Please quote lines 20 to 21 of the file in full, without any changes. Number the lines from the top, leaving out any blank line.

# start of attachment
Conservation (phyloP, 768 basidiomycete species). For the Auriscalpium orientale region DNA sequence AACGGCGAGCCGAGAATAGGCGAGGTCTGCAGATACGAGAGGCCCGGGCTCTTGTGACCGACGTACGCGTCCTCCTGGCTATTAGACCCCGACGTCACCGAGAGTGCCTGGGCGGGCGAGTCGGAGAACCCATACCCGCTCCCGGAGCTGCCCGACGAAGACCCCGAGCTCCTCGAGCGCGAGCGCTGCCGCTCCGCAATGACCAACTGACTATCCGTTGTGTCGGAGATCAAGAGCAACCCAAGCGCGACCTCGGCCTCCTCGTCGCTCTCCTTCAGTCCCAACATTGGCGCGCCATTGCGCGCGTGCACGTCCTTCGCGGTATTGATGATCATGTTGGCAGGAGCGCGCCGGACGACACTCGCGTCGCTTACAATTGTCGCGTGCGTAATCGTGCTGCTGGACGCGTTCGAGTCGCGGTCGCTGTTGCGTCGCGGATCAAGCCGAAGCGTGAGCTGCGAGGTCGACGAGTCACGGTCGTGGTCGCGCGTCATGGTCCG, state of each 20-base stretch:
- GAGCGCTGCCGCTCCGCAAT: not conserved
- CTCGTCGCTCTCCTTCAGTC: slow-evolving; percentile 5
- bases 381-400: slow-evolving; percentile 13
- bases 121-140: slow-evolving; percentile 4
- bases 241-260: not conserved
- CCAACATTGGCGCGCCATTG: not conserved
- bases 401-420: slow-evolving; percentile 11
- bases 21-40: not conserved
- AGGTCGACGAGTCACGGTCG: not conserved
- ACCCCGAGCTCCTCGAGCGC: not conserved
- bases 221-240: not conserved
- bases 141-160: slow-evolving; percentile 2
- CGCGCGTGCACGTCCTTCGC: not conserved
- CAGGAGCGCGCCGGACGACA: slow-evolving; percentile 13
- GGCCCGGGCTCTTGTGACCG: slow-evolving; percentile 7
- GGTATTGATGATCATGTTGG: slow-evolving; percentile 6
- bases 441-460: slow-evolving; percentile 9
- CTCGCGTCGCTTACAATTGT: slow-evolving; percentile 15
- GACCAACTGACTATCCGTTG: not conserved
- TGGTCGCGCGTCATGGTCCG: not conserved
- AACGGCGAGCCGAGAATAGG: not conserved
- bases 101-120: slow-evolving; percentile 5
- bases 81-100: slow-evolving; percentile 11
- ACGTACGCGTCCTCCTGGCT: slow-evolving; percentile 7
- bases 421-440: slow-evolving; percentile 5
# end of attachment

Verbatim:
- GACCAACTGACTATCCGTTG: not conserved
- TGGTCGCGCGTCATGGTCCG: not conserved